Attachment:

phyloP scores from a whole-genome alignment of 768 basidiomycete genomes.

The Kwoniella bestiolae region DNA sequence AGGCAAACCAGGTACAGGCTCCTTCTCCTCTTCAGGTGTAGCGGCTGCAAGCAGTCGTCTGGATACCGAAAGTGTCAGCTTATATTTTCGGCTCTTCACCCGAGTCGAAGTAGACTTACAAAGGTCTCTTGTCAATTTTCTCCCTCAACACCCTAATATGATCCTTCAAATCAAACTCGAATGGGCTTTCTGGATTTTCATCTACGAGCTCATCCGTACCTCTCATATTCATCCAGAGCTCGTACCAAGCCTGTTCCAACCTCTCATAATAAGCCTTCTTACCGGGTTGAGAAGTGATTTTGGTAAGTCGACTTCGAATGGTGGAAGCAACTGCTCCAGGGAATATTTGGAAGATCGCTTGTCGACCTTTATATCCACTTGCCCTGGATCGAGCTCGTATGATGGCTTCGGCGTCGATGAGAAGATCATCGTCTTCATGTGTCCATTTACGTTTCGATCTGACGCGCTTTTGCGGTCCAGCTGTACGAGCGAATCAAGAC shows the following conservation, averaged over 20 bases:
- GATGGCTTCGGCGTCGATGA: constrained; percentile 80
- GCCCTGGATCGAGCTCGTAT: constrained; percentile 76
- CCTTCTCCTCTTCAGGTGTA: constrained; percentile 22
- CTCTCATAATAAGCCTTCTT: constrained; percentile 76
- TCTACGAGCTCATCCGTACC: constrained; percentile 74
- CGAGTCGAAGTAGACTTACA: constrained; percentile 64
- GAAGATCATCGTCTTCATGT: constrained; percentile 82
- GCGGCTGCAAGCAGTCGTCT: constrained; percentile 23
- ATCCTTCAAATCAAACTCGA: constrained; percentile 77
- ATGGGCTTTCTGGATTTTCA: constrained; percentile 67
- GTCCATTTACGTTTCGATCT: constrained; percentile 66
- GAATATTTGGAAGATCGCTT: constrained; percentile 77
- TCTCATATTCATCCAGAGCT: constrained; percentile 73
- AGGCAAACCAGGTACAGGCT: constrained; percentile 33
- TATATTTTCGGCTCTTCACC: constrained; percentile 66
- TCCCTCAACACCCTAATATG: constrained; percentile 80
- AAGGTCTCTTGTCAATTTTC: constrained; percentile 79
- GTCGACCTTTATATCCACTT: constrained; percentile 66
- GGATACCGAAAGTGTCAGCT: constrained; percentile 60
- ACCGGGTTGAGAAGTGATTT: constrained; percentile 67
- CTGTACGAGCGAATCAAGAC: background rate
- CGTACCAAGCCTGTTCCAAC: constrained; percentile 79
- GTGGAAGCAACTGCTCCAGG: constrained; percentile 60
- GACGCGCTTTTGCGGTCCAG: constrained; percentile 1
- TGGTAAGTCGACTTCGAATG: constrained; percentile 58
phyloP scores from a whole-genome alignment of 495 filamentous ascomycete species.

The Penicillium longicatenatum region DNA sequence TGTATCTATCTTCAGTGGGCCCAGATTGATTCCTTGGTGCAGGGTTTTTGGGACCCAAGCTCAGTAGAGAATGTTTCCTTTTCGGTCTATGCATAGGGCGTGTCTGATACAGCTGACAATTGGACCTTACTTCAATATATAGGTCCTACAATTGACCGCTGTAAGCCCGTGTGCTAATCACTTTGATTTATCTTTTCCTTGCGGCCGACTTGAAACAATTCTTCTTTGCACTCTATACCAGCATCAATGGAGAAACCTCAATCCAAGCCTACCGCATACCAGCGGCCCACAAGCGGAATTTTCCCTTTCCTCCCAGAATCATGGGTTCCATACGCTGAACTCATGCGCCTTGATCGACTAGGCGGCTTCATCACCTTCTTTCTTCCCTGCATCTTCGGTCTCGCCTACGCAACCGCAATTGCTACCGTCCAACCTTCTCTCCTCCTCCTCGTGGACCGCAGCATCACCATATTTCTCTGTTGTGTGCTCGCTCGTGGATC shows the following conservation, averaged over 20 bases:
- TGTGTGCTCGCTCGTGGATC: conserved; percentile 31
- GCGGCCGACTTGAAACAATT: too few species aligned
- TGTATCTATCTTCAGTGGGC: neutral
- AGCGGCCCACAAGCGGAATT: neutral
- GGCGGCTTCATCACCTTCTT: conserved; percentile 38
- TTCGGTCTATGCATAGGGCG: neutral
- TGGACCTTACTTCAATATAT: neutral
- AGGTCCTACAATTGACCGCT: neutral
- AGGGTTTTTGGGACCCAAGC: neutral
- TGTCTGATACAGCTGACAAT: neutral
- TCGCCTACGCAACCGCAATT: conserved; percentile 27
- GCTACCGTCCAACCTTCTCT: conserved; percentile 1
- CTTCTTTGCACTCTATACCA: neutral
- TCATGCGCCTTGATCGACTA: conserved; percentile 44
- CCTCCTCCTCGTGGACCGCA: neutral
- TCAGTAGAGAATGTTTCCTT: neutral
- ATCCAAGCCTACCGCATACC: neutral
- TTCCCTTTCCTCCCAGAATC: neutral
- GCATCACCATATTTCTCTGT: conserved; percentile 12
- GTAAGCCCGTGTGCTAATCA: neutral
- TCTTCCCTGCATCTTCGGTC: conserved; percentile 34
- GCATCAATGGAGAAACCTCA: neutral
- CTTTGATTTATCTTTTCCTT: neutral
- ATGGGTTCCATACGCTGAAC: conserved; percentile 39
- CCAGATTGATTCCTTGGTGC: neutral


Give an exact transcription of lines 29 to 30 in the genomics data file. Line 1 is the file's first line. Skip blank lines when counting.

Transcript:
The Penicillium longicatenatum region DNA sequence TGTATCTATCTTCAGTGGGCCCAGATTGATTCCTTGGTGCAGGGTTTTTGGGACCCAAGCTCAGTAGAGAATGTTTCCTTTTCGGTCTATGCATAGGGCGTGTCTGATACAGCTGACAATTGGACCTTACTTCAATATATAGGTCCTACAATTGACCGCTGTAAGCCCGTGTGCTAATCACTTTGATTTATCTTTTCCTTGCGGCCGACTTGAAACAATTCTTCTTTGCACTCTATACCAGCATCAATGGAGAAACCTCAATCCAAGCCTACCGCATACCAGCGGCCCACAAGCGGAATTTTCCCTTTCCTCCCAGAATCATGGGTTCCATACGCTGAACTCATGCGCCTTGATCGACTAGGCGGCTTCATCACCTTCTTTCTTCCCTGCATCTTCGGTCTCGCCTACGCAACCGCAATTGCTACCGTCCAACCTTCTCTCCTCCTCCTCGTGGACCGCAGCATCACCATATTTCTCTGTTGTGTGCTCGCTCGTGGATC shows the following conservation, averaged over 20 bases:
- TGTGTGCTCGCTCGTGGATC: conserved; percentile 31